Steering Clear of the Fine Line Between Labor and Learning

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By Christine Pulfrey  

The line between employment and training may be blurred if interns perform productive work or if they are engaged in key operations.

Many employers take on summer interns to fill vacation-reduced staffs. If an employer benefited from the interns' work, then interns deriving benefits from improved work habits or new skills would not be enough to exclude them from Fair Labor Standards Act coverage.

The more an internship is structured as an academic experience rather than a business operation, the more likely it will qualify as an extension of an individual's education and not compensable employment.

When a college or university oversees an internship program and academic credit is given for participation, this likely would qualify as an unpaid internship, the Labor Department said. In addition, providing skills applicable in multiple employment settings rather than those specific to a particular employer's operation could be viewed as training excludable from FLSA pay provisions.

Key Factors Affecting Internships

Employers may employ interns in paid or unpaid positions. Generally, interns are subject to FLSA wage and overtime requirements, but employers may treat interns as exempt employees if they fulfill certain criteria.

A Labor Department fact sheet narrowly frames the exclusion for those in internships or training programs in the for-profit private sector. Individuals may participate in such programs without compensation only under these circumstances:

• The internship, even though it takes place at the employer's facilities, is similar to training that would be given in an educational environment.

• The internship experience is for the benefit of the intern.

• The intern works under close supervision of existing staff but does not displace regular employees.

• The employer providing the training derives no immediate advantage from intern activities, and its operations may be impeded.

• The intern is not necessarily entitled to a job after the internship.

• The employer and the intern understand that the intern is not entitled to wages during the internship.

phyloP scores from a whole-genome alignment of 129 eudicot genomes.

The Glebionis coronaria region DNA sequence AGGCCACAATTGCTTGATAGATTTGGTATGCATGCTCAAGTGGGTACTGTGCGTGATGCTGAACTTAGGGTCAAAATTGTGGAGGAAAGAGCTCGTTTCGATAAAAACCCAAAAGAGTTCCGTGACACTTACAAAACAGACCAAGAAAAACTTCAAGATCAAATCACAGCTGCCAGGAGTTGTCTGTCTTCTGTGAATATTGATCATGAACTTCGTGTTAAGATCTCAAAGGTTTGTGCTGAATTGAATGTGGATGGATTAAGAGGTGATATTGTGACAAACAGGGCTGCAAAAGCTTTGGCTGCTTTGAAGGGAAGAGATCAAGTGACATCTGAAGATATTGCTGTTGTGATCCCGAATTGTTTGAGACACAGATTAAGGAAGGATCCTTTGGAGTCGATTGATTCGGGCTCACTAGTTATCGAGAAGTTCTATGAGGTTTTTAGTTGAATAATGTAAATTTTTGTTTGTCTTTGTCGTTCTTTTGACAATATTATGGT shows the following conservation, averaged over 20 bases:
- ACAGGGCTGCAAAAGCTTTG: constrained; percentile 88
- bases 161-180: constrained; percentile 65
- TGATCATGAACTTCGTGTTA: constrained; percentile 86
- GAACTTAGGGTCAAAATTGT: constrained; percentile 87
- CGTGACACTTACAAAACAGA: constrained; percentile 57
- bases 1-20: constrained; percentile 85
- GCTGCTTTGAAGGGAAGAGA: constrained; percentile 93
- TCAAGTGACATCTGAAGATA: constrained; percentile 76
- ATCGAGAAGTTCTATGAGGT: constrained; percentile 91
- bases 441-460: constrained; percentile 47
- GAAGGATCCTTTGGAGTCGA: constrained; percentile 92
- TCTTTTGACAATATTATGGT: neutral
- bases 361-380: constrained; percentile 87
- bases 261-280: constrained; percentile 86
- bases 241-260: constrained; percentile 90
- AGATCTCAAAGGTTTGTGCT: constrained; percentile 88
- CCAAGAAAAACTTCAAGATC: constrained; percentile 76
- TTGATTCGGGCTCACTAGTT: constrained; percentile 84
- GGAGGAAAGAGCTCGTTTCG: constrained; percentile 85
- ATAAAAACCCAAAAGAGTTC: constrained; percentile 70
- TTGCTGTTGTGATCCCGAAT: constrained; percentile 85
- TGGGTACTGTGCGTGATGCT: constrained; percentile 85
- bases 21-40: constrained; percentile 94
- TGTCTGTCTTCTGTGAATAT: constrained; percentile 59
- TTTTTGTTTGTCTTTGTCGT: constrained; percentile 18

An employment relationship, with FLSA minimum wage and overtime protections, does not exist only if all six of these criteria are met.

Internships structured as academic experiences may avoid misclassification lawsuits.  


In a Sept. 12, 2013, letter to the American Bar Association, the Labor Department said that the FLSA does not require law firms to pay law student interns who only work on charitable matters.

Although the FLSA generally does not allow people to volunteer their services to for-profit businesses, under specific circumstances law school students can perform unpaid internships with for-profit law firms, the department said. “In contrast, a law student would be considered an employee subject to the FLSA where he or she works on fee-generating matters, performs routine nonsubstantive work that could be performed by a paralegal, receives minimal supervision and guidance from the firm's licensed attorneys or displaces regular employees,” including support staff, it said.

Courts Weigh Workplace Roles

Several recent court cases regarding whether work in the modeling, film and publishing sectors qualified as internships or as employment depended on whether the characteristics of the work experience met the six-factor internship test or whether misclassification had occurred.

A $450,000 preliminary settlement recently reached between a modeling agency and 123 unpaid interns who claimed the agency willfully misclassified them as exempt from state and federal wage and hour laws received preliminary approval by a federal district court (Davenport v. Elite Model Mgmt. Corp., 2014 BL 7534, S.D.N.Y., No. 1:13-cv-01061, preliminary approval granted 1/9/14). The interns claimed that the agency misclassified them to avoid paying regular and overtime wages for work completed during their month of employment around an annual fall fashion week. A final approval hearing is to be held May 1.

In another case, a ruling that a film company's unpaid interns were FLSA employees entitled to conditional certification of a collective action under the FLSA and class certification under New York labor laws is to be reviewed (Glatt v. Fox Searchlight Pictures, 2013 BL 251516, S.D.N.Y., No. 1:11-cv-06784, 9/17/13).

The court granted the motion for review after it found a “substantial basis” for disagreement about the status of unpaid interns under federal and state law. The court's analysis of the interns' employee status conflicts with a ruling in a case involving an intern for Hearst publishing company, it said.

In Wang v. Hearst, an intern claimed to have worked up to 55 hours a week with no pay during four months at Harper's Bazaar magazine. She claimed that the employer's misclassification of workers as unpaid interns violated the minimum wage, overtime and recordkeeping provisions of the FLSA and New York law. The court said the interns had not shown that they were employees covered by federal and state laws (Wang v. Hearst Corp,20 WH Cases 2d 1490, 2013 BL 122761 (S.D.N.Y. 2013). The case was appealed.


For more information, see PAG's “FLSA Exemptions” chapter.

To contact the reporter on this story: Christine Pulfrey in Washington at

To contact the editor responsible for this story: Michael Trimarchi at

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